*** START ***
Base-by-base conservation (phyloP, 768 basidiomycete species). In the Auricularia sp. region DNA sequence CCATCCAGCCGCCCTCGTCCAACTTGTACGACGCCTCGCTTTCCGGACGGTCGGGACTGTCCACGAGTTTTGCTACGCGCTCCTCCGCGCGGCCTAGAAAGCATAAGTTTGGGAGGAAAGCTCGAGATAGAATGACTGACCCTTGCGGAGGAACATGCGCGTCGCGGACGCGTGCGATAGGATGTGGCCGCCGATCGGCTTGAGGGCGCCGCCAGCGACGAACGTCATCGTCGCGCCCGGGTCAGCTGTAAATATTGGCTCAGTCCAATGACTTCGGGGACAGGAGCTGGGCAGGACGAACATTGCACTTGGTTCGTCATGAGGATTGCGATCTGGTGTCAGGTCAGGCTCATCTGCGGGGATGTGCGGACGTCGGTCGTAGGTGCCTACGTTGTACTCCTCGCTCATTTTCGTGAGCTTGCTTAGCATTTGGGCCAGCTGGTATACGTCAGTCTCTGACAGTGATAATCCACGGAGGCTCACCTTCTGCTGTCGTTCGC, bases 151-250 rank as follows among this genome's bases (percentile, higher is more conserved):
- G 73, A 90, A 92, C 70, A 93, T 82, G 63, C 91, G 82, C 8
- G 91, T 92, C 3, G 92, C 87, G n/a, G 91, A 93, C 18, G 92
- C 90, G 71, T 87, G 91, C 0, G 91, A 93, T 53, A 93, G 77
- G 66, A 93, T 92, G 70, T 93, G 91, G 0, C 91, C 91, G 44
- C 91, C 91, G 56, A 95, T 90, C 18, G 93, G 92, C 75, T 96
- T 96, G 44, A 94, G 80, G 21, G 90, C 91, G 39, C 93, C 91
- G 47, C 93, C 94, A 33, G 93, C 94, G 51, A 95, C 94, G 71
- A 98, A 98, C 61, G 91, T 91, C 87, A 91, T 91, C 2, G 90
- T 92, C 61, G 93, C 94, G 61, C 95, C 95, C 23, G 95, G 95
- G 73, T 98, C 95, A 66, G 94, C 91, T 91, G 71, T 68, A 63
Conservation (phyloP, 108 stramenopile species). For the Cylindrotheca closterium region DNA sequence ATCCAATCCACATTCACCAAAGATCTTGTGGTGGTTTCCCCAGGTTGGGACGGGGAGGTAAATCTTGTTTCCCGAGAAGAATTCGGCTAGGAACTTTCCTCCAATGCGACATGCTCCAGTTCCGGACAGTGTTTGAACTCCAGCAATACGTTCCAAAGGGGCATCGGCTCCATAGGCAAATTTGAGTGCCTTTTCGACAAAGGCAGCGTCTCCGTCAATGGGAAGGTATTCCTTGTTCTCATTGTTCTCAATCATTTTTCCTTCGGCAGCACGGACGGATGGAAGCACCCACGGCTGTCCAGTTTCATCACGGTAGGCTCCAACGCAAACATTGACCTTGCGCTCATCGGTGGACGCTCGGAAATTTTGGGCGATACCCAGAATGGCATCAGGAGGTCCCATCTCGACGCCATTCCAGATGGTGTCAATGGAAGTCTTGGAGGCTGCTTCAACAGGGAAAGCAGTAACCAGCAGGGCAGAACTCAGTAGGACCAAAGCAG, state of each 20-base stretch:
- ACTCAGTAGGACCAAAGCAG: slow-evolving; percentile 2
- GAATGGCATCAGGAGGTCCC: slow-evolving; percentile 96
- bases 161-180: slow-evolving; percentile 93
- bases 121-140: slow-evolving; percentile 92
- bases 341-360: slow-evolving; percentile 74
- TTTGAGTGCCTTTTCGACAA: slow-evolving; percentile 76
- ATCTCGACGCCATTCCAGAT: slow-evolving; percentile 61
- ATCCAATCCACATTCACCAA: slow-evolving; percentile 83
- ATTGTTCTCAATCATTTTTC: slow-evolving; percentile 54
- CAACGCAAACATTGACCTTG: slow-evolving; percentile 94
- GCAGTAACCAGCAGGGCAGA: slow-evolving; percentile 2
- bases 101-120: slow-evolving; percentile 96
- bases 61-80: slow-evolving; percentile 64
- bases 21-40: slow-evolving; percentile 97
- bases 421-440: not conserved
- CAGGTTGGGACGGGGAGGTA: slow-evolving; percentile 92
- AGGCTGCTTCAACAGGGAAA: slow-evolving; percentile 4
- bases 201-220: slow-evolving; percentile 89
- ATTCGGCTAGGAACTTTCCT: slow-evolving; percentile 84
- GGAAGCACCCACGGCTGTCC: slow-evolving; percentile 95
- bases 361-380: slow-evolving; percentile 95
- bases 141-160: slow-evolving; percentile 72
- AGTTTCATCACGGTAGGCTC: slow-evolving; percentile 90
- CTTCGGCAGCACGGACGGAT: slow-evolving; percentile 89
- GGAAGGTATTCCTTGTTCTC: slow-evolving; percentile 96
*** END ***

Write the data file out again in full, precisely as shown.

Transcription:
Base-by-base conservation (phyloP, 768 basidiomycete species). In the Auricularia sp. region DNA sequence CCATCCAGCCGCCCTCGTCCAACTTGTACGACGCCTCGCTTTCCGGACGGTCGGGACTGTCCACGAGTTTTGCTACGCGCTCCTCCGCGCGGCCTAGAAAGCATAAGTTTGGGAGGAAAGCTCGAGATAGAATGACTGACCCTTGCGGAGGAACATGCGCGTCGCGGACGCGTGCGATAGGATGTGGCCGCCGATCGGCTTGAGGGCGCCGCCAGCGACGAACGTCATCGTCGCGCCCGGGTCAGCTGTAAATATTGGCTCAGTCCAATGACTTCGGGGACAGGAGCTGGGCAGGACGAACATTGCACTTGGTTCGTCATGAGGATTGCGATCTGGTGTCAGGTCAGGCTCATCTGCGGGGATGTGCGGACGTCGGTCGTAGGTGCCTACGTTGTACTCCTCGCTCATTTTCGTGAGCTTGCTTAGCATTTGGGCCAGCTGGTATACGTCAGTCTCTGACAGTGATAATCCACGGAGGCTCACCTTCTGCTGTCGTTCGC, bases 151-250 rank as follows among this genome's bases (percentile, higher is more conserved):
- G 73, A 90, A 92, C 70, A 93, T 82, G 63, C 91, G 82, C 8
- G 91, T 92, C 3, G 92, C 87, G n/a, G 91, A 93, C 18, G 92
- C 90, G 71, T 87, G 91, C 0, G 91, A 93, T 53, A 93, G 77
- G 66, A 93, T 92, G 70, T 93, G 91, G 0, C 91, C 91, G 44
- C 91, C 91, G 56, A 95, T 90, C 18, G 93, G 92, C 75, T 96
- T 96, G 44, A 94, G 80, G 21, G 90, C 91, G 39, C 93, C 91
- G 47, C 93, C 94, A 33, G 93, C 94, G 51, A 95, C 94, G 71
- A 98, A 98, C 61, G 91, T 91, C 87, A 91, T 91, C 2, G 90
- T 92, C 61, G 93, C 94, G 61, C 95, C 95, C 23, G 95, G 95
- G 73, T 98, C 95, A 66, G 94, C 91, T 91, G 71, T 68, A 63
Conservation (phyloP, 108 stramenopile species). For the Cylindrotheca closterium region DNA sequence ATCCAATCCACATTCACCAAAGATCTTGTGGTGGTTTCCCCAGGTTGGGACGGGGAGGTAAATCTTGTTTCCCGAGAAGAATTCGGCTAGGAACTTTCCTCCAATGCGACATGCTCCAGTTCCGGACAGTGTTTGAACTCCAGCAATACGTTCCAAAGGGGCATCGGCTCCATAGGCAAATTTGAGTGCCTTTTCGACAAAGGCAGCGTCTCCGTCAATGGGAAGGTATTCCTTGTTCTCATTGTTCTCAATCATTTTTCCTTCGGCAGCACGGACGGATGGAAGCACCCACGGCTGTCCAGTTTCATCACGGTAGGCTCCAACGCAAACATTGACCTTGCGCTCATCGGTGGACGCTCGGAAATTTTGGGCGATACCCAGAATGGCATCAGGAGGTCCCATCTCGACGCCATTCCAGATGGTGTCAATGGAAGTCTTGGAGGCTGCTTCAACAGGGAAAGCAGTAACCAGCAGGGCAGAACTCAGTAGGACCAAAGCAG, state of each 20-base stretch:
- ACTCAGTAGGACCAAAGCAG: slow-evolving; percentile 2
- GAATGGCATCAGGAGGTCCC: slow-evolving; percentile 96
- bases 161-180: slow-evolving; percentile 93
- bases 121-140: slow-evolving; percentile 92
- bases 341-360: slow-evolving; percentile 74
- TTTGAGTGCCTTTTCGACAA: slow-evolving; percentile 76
- ATCTCGACGCCATTCCAGAT: slow-evolving; percentile 61
- ATCCAATCCACATTCACCAA: slow-evolving; percentile 83
- ATTGTTCTCAATCATTTTTC: slow-evolving; percentile 54
- CAACGCAAACATTGACCTTG: slow-evolving; percentile 94
- GCAGTAACCAGCAGGGCAGA: slow-evolving; percentile 2
- bases 101-120: slow-evolving; percentile 96
- bases 61-80: slow-evolving; percentile 64
- bases 21-40: slow-evolving; percentile 97
- bases 421-440: not conserved
- CAGGTTGGGACGGGGAGGTA: slow-evolving; percentile 92
- AGGCTGCTTCAACAGGGAAA: slow-evolving; percentile 4
- bases 201-220: slow-evolving; percentile 89
- ATTCGGCTAGGAACTTTCCT: slow-evolving; percentile 84
- GGAAGCACCCACGGCTGTCC: slow-evolving; percentile 95
- bases 361-380: slow-evolving; percentile 95
- bases 141-160: slow-evolving; percentile 72
- AGTTTCATCACGGTAGGCTC: slow-evolving; percentile 90
- CTTCGGCAGCACGGACGGAT: slow-evolving; percentile 89
- GGAAGGTATTCCTTGTTCTC: slow-evolving; percentile 96